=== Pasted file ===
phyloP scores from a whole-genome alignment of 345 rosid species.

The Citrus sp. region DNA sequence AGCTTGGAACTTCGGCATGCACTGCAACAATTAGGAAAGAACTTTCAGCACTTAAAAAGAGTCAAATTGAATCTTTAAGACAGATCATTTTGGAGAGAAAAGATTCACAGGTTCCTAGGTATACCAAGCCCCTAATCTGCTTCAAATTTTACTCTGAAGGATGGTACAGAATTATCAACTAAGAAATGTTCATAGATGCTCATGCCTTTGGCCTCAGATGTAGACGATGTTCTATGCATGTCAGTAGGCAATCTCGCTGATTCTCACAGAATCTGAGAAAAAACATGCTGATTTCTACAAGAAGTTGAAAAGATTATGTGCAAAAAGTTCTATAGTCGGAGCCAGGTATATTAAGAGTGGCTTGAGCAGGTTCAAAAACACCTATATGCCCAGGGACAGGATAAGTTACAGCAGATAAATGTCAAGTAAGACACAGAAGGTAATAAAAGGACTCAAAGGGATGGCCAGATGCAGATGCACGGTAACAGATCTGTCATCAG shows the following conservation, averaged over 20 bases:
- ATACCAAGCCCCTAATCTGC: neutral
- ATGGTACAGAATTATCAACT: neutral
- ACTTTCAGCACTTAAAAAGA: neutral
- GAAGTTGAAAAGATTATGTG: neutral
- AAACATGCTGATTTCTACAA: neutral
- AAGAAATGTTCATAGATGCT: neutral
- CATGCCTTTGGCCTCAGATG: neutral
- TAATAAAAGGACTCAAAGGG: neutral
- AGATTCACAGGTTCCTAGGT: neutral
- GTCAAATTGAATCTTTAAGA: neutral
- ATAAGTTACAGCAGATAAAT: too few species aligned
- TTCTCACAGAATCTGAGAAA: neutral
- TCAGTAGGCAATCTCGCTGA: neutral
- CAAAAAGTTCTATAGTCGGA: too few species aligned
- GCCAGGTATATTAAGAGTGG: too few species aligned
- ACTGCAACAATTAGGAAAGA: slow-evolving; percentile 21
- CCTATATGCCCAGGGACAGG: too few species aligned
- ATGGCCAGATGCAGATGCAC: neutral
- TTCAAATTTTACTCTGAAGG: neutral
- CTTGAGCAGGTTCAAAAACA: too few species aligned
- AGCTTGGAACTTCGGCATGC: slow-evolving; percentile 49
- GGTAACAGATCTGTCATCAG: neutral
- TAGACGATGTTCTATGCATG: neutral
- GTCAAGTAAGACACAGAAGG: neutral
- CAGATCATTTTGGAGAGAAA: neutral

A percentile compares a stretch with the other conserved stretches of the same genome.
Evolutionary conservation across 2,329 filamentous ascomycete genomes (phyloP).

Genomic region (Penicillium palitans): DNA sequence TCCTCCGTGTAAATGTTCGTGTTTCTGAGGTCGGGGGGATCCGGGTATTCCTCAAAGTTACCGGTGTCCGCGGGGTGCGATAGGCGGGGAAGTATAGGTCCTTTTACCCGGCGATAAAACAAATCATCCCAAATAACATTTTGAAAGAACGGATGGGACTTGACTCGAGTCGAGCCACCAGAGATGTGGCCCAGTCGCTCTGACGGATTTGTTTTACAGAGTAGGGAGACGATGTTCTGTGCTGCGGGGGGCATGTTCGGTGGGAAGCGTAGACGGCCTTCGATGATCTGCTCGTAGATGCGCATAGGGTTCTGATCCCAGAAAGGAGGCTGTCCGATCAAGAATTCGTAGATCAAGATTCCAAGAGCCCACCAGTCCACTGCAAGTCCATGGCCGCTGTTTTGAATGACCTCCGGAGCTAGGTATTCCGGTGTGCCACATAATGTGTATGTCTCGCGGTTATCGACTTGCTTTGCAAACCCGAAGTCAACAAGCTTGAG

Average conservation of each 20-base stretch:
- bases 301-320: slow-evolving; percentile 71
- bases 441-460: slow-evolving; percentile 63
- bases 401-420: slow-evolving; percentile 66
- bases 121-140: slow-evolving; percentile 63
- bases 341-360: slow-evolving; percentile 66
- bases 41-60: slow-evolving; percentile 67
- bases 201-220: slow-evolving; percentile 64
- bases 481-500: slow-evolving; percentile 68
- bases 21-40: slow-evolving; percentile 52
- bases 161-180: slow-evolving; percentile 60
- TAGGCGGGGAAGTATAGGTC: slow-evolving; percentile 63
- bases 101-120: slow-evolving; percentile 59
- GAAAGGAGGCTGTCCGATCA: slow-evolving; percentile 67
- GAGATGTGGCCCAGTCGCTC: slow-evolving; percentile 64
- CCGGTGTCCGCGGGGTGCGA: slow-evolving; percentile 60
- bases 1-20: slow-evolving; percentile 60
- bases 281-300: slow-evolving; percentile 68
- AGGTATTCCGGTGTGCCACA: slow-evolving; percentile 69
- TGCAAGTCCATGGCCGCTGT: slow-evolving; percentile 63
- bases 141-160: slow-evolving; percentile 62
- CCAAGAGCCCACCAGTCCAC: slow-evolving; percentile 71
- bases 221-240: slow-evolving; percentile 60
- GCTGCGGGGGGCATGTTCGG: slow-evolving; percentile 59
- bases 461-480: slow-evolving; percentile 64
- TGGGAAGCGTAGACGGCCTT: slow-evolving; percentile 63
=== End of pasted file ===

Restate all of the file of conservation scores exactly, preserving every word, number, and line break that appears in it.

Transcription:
phyloP scores from a whole-genome alignment of 345 rosid species.

The Citrus sp. region DNA sequence AGCTTGGAACTTCGGCATGCACTGCAACAATTAGGAAAGAACTTTCAGCACTTAAAAAGAGTCAAATTGAATCTTTAAGACAGATCATTTTGGAGAGAAAAGATTCACAGGTTCCTAGGTATACCAAGCCCCTAATCTGCTTCAAATTTTACTCTGAAGGATGGTACAGAATTATCAACTAAGAAATGTTCATAGATGCTCATGCCTTTGGCCTCAGATGTAGACGATGTTCTATGCATGTCAGTAGGCAATCTCGCTGATTCTCACAGAATCTGAGAAAAAACATGCTGATTTCTACAAGAAGTTGAAAAGATTATGTGCAAAAAGTTCTATAGTCGGAGCCAGGTATATTAAGAGTGGCTTGAGCAGGTTCAAAAACACCTATATGCCCAGGGACAGGATAAGTTACAGCAGATAAATGTCAAGTAAGACACAGAAGGTAATAAAAGGACTCAAAGGGATGGCCAGATGCAGATGCACGGTAACAGATCTGTCATCAG shows the following conservation, averaged over 20 bases:
- ATACCAAGCCCCTAATCTGC: neutral
- ATGGTACAGAATTATCAACT: neutral
- ACTTTCAGCACTTAAAAAGA: neutral
- GAAGTTGAAAAGATTATGTG: neutral
- AAACATGCTGATTTCTACAA: neutral
- AAGAAATGTTCATAGATGCT: neutral
- CATGCCTTTGGCCTCAGATG: neutral
- TAATAAAAGGACTCAAAGGG: neutral
- AGATTCACAGGTTCCTAGGT: neutral
- GTCAAATTGAATCTTTAAGA: neutral
- ATAAGTTACAGCAGATAAAT: too few species aligned
- TTCTCACAGAATCTGAGAAA: neutral
- TCAGTAGGCAATCTCGCTGA: neutral
- CAAAAAGTTCTATAGTCGGA: too few species aligned
- GCCAGGTATATTAAGAGTGG: too few species aligned
- ACTGCAACAATTAGGAAAGA: slow-evolving; percentile 21
- CCTATATGCCCAGGGACAGG: too few species aligned
- ATGGCCAGATGCAGATGCAC: neutral
- TTCAAATTTTACTCTGAAGG: neutral
- CTTGAGCAGGTTCAAAAACA: too few species aligned
- AGCTTGGAACTTCGGCATGC: slow-evolving; percentile 49
- GGTAACAGATCTGTCATCAG: neutral
- TAGACGATGTTCTATGCATG: neutral
- GTCAAGTAAGACACAGAAGG: neutral
- CAGATCATTTTGGAGAGAAA: neutral

A percentile compares a stretch with the other conserved stretches of the same genome.
Evolutionary conservation across 2,329 filamentous ascomycete genomes (phyloP).

Genomic region (Penicillium palitans): DNA sequence TCCTCCGTGTAAATGTTCGTGTTTCTGAGGTCGGGGGGATCCGGGTATTCCTCAAAGTTACCGGTGTCCGCGGGGTGCGATAGGCGGGGAAGTATAGGTCCTTTTACCCGGCGATAAAACAAATCATCCCAAATAACATTTTGAAAGAACGGATGGGACTTGACTCGAGTCGAGCCACCAGAGATGTGGCCCAGTCGCTCTGACGGATTTGTTTTACAGAGTAGGGAGACGATGTTCTGTGCTGCGGGGGGCATGTTCGGTGGGAAGCGTAGACGGCCTTCGATGATCTGCTCGTAGATGCGCATAGGGTTCTGATCCCAGAAAGGAGGCTGTCCGATCAAGAATTCGTAGATCAAGATTCCAAGAGCCCACCAGTCCACTGCAAGTCCATGGCCGCTGTTTTGAATGACCTCCGGAGCTAGGTATTCCGGTGTGCCACATAATGTGTATGTCTCGCGGTTATCGACTTGCTTTGCAAACCCGAAGTCAACAAGCTTGAG

Average conservation of each 20-base stretch:
- bases 301-320: slow-evolving; percentile 71
- bases 441-460: slow-evolving; percentile 63
- bases 401-420: slow-evolving; percentile 66
- bases 121-140: slow-evolving; percentile 63
- bases 341-360: slow-evolving; percentile 66
- bases 41-60: slow-evolving; percentile 67
- bases 201-220: slow-evolving; percentile 64
- bases 481-500: slow-evolving; percentile 68
- bases 21-40: slow-evolving; percentile 52
- bases 161-180: slow-evolving; percentile 60
- TAGGCGGGGAAGTATAGGTC: slow-evolving; percentile 63
- bases 101-120: slow-evolving; percentile 59
- GAAAGGAGGCTGTCCGATCA: slow-evolving; percentile 67
- GAGATGTGGCCCAGTCGCTC: slow-evolving; percentile 64
- CCGGTGTCCGCGGGGTGCGA: slow-evolving; percentile 60
- bases 1-20: slow-evolving; percentile 60
- bases 281-300: slow-evolving; percentile 68
- AGGTATTCCGGTGTGCCACA: slow-evolving; percentile 69
- TGCAAGTCCATGGCCGCTGT: slow-evolving; percentile 63
- bases 141-160: slow-evolving; percentile 62
- CCAAGAGCCCACCAGTCCAC: slow-evolving; percentile 71
- bases 221-240: slow-evolving; percentile 60
- GCTGCGGGGGGCATGTTCGG: slow-evolving; percentile 59
- bases 461-480: slow-evolving; percentile 64
- TGGGAAGCGTAGACGGCCTT: slow-evolving; percentile 63